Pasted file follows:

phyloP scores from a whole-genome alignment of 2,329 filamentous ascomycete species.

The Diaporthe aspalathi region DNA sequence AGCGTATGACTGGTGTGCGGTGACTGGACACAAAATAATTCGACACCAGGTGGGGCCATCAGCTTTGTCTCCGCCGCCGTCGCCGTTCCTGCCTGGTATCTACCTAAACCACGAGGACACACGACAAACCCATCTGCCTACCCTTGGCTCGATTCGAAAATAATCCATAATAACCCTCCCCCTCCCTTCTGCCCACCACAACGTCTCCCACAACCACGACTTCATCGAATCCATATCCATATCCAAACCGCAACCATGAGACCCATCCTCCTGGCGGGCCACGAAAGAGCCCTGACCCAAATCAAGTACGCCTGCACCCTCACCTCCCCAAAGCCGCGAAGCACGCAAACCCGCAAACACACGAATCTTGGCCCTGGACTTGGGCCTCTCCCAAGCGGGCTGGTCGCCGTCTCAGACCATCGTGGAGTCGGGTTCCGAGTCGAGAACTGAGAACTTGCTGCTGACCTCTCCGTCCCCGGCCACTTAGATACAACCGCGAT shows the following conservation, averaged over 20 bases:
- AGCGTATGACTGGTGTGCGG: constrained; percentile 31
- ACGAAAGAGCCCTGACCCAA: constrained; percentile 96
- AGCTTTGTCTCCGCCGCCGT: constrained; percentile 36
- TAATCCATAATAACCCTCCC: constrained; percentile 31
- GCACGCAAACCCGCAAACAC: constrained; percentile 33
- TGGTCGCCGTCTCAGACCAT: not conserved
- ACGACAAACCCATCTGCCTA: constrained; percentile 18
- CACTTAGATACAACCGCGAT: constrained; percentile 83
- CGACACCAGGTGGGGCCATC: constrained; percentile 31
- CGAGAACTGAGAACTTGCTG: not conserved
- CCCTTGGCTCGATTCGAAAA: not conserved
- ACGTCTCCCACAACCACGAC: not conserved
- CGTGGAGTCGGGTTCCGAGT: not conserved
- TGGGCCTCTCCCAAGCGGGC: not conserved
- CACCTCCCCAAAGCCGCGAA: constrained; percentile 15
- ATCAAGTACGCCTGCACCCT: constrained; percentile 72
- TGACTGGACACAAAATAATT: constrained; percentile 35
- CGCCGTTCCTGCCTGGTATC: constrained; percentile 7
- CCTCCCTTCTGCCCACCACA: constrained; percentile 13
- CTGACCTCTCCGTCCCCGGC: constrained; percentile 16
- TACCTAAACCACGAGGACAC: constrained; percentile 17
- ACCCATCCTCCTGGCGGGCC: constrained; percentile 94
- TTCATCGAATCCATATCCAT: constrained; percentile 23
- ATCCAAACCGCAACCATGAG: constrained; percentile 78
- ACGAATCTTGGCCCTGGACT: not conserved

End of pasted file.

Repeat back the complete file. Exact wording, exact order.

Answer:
phyloP scores from a whole-genome alignment of 2,329 filamentous ascomycete species.

The Diaporthe aspalathi region DNA sequence AGCGTATGACTGGTGTGCGGTGACTGGACACAAAATAATTCGACACCAGGTGGGGCCATCAGCTTTGTCTCCGCCGCCGTCGCCGTTCCTGCCTGGTATCTACCTAAACCACGAGGACACACGACAAACCCATCTGCCTACCCTTGGCTCGATTCGAAAATAATCCATAATAACCCTCCCCCTCCCTTCTGCCCACCACAACGTCTCCCACAACCACGACTTCATCGAATCCATATCCATATCCAAACCGCAACCATGAGACCCATCCTCCTGGCGGGCCACGAAAGAGCCCTGACCCAAATCAAGTACGCCTGCACCCTCACCTCCCCAAAGCCGCGAAGCACGCAAACCCGCAAACACACGAATCTTGGCCCTGGACTTGGGCCTCTCCCAAGCGGGCTGGTCGCCGTCTCAGACCATCGTGGAGTCGGGTTCCGAGTCGAGAACTGAGAACTTGCTGCTGACCTCTCCGTCCCCGGCCACTTAGATACAACCGCGAT shows the following conservation, averaged over 20 bases:
- AGCGTATGACTGGTGTGCGG: constrained; percentile 31
- ACGAAAGAGCCCTGACCCAA: constrained; percentile 96
- AGCTTTGTCTCCGCCGCCGT: constrained; percentile 36
- TAATCCATAATAACCCTCCC: constrained; percentile 31
- GCACGCAAACCCGCAAACAC: constrained; percentile 33
- TGGTCGCCGTCTCAGACCAT: not conserved
- ACGACAAACCCATCTGCCTA: constrained; percentile 18
- CACTTAGATACAACCGCGAT: constrained; percentile 83
- CGACACCAGGTGGGGCCATC: constrained; percentile 31
- CGAGAACTGAGAACTTGCTG: not conserved
- CCCTTGGCTCGATTCGAAAA: not conserved
- ACGTCTCCCACAACCACGAC: not conserved
- CGTGGAGTCGGGTTCCGAGT: not conserved
- TGGGCCTCTCCCAAGCGGGC: not conserved
- CACCTCCCCAAAGCCGCGAA: constrained; percentile 15
- ATCAAGTACGCCTGCACCCT: constrained; percentile 72
- TGACTGGACACAAAATAATT: constrained; percentile 35
- CGCCGTTCCTGCCTGGTATC: constrained; percentile 7
- CCTCCCTTCTGCCCACCACA: constrained; percentile 13
- CTGACCTCTCCGTCCCCGGC: constrained; percentile 16
- TACCTAAACCACGAGGACAC: constrained; percentile 17
- ACCCATCCTCCTGGCGGGCC: constrained; percentile 94
- TTCATCGAATCCATATCCAT: constrained; percentile 23
- ATCCAAACCGCAACCATGAG: constrained; percentile 78
- ACGAATCTTGGCCCTGGACT: not conserved